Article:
We’ll use PIN 3 as a digital input to record the user’s button presses. In addition, we’ll use another LUT (configured as an inverter) as a way to determine when the button has been released. One final LUT will be configured as an AND gate to determine when both the button is pressed, and the 3t timer has been reached.

Power Lines Sequencer schematic

Figure 12. PIN 3 records the Morse Code input, and two LUTs pass additional information to the ASM

Output

The register data is passed directly to the Bluetooth module via output Pins 12-16 (dots/dashes) and Pins 5-7 (total number of dots/dashes). This data is only passed if the Read signal on PIN 17 is HIGH.

Figure 13. PINS 5-7 and 12-17 are used to pass the register data to the Bluetooth module

Figure 14. Picture of the wired connections between the breadboard input button, the GreenPAK Development Board (green), and the Bluetooth module’s evaluation board (blue). The left button on the breadboard functions as the ASM reset and has been disconnected.

Example Implementation

We can easily prototype this project using a breadboard, the GreenPAK Development Board, and the Bluetooth module’s evaluation board (discussed above in External Components). The prototype uses one button for Morse Code input and another as a reset to the ASM (optional). These inputs are taken from the breadboard to the GreenPAK Development Board, with the outputs taken from the GreenPAK Development Board to the Bluetooth module’s GPIO pins.

With this setup, the GreenPAK Designer emulation window should be configured as shown in Figure 15.

Power Lines Sequencer schematic

Figure 15. The emulation window in GreenPAK Designer. Note the enabling of the Expansion Connector.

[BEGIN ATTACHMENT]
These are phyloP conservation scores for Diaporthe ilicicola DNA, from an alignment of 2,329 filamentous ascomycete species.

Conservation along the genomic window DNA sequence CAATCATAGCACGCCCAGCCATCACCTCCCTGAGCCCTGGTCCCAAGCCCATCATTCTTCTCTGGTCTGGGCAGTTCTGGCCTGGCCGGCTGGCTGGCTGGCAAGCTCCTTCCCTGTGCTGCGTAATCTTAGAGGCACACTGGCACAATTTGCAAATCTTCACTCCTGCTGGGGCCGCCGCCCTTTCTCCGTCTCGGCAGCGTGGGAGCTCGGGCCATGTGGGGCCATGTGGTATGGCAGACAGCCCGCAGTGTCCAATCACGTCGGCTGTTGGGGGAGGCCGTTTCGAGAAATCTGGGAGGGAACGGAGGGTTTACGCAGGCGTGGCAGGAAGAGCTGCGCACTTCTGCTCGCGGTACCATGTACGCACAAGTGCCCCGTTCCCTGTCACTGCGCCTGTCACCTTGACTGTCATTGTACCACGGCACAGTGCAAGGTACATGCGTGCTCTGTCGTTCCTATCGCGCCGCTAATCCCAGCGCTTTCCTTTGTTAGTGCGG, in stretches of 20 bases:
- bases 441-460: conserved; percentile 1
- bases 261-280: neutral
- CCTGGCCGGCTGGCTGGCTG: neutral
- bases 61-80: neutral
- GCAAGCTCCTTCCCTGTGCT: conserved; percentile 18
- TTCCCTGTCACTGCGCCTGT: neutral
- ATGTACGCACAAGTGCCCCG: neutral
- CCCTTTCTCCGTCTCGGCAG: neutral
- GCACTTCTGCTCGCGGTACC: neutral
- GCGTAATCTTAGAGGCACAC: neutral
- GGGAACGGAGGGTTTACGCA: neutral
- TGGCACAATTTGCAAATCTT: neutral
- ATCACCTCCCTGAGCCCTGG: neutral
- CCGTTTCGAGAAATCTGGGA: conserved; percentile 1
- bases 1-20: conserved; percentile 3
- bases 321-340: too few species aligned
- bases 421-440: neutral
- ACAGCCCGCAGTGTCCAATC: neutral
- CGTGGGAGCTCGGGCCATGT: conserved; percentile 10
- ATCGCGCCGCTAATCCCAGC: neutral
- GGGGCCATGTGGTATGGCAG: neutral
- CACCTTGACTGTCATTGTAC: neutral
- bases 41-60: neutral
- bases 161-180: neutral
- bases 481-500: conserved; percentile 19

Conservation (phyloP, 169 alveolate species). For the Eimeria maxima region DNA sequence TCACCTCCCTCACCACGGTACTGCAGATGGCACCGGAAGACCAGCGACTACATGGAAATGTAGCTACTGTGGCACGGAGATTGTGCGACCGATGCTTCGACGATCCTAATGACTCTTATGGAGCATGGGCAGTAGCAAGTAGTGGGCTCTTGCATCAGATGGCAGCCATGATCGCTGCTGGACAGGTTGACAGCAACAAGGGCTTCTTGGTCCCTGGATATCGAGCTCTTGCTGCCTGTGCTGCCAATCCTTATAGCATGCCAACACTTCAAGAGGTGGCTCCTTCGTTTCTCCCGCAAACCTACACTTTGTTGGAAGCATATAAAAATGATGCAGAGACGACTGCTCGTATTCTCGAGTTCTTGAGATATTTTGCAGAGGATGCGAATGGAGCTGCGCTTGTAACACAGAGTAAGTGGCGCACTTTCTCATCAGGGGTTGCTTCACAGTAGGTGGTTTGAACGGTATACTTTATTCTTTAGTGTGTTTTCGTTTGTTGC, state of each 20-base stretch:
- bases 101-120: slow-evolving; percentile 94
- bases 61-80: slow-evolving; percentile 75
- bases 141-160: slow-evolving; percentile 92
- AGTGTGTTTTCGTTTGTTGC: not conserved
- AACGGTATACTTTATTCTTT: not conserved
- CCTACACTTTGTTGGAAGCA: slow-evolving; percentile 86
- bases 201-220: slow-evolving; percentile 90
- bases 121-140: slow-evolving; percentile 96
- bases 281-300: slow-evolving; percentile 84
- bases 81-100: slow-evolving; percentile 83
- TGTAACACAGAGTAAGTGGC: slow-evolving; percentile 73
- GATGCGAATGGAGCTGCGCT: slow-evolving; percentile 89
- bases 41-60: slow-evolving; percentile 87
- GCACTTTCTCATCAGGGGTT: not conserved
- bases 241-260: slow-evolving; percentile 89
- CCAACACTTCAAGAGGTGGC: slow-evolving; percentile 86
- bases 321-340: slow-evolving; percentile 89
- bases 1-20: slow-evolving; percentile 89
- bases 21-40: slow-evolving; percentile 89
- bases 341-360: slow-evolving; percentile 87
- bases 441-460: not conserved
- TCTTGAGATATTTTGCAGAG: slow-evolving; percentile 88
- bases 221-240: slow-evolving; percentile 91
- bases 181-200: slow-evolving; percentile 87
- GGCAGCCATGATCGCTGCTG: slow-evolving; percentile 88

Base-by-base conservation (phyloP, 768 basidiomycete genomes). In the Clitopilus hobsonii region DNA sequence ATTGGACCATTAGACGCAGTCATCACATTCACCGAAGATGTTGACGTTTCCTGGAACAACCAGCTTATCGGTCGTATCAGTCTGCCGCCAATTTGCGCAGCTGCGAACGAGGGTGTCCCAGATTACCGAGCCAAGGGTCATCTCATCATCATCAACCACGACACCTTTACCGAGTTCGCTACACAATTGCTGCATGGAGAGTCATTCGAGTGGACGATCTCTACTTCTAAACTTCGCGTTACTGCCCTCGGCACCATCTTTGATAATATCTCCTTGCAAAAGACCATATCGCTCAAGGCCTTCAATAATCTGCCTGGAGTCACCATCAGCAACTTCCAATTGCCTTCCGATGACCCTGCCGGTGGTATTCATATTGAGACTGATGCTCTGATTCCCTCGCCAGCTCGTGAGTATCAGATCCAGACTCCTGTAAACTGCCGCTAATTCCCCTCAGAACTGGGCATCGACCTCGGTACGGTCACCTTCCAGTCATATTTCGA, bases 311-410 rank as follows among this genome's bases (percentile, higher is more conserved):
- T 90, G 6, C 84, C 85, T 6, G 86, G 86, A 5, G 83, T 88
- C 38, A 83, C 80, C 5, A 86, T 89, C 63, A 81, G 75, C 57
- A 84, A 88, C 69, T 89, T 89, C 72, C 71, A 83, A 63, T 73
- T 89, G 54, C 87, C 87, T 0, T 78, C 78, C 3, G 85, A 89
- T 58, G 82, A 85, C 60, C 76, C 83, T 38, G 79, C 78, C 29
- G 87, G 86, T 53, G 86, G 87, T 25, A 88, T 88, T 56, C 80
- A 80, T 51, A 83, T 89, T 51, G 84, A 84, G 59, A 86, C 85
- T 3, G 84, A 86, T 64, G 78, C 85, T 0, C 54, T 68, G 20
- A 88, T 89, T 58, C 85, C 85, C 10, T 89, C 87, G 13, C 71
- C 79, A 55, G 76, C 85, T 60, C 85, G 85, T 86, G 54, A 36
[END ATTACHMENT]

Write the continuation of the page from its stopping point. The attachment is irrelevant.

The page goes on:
The next step is to configure the Bluetooth module to send the Morse Code data. The full steps of this process are beyond the scope of this application note; however, full documentation (see here and here) is provided for the BMD-300 Bluetooth module should readers choose to use it if building this project.

Power Lines Sequencer schematic

Figure 16. A screenshot of available Bluetooth devices on Windows 10, advertising the device named “MorseKeyboard”

We can test the prototype by using the input button to type a character of Morse Code. Figure 17 shows the result of this test, using a simple computer program (source code attached) to look up the relationship between the byte of data and the appropriate character.

Power Lines Sequencer schematic

Figure 17. A dot followed by a dash creates the byte 10000010, which corresponds to A. This computer program converts the data into the correct alphanumeric character

Power Lines Sequencer schematic

Power Lines Sequencer schematic

Figure 18. The prototype was used to type in the word “Silego” and the number “123”

In the same way, we can test any of the other characters given in Table 1. Now, the computer program has been altered to allow for continuous input of text (it will not display the binary data).

By using an external power source, we can test the current consumption of the prototype. The current consumption varies depending on its state. Its range is given in Table 4:

State of Prototype Current
ASM in Idle State 36 µA
Button is pressed 3.3 mA

 

Table 4. Current consumption of Morse Code Keyboard prototype

Extensions

This keyboard has a number of potential applications, such as an alternative to Smart TV text input (instead of the clumsy navigation of on-screen keyboards), or as a tool for handicapped keyboard input (due to its extreme simplicity). Both possibilities can make use of the same hardware while using the data in different ways. However, both could also extend the hardware to make use of an augmented or revised Morse code.

Conclusion

In this application note, we built a low-cost, wireless keyboard that takes user input in the form of Morse Code. We used the Silego GreenPAK SLG46537V CMIC to convert the user input into a customized binary format, and then transmitted this data via a Bluetooth module for translation with a simple computer program. Hopefully, this project has demonstrated the versatility and ease of GreenPAK design.

 

About the Author

Name: Michael Alba

Background: Michael holds a degree in Engineering Physics from the University of Alberta, where he spent time researching wireless beamforming and Doppler radar. He currently works as a freelance technical writer.

Contact: appnotes@silego.com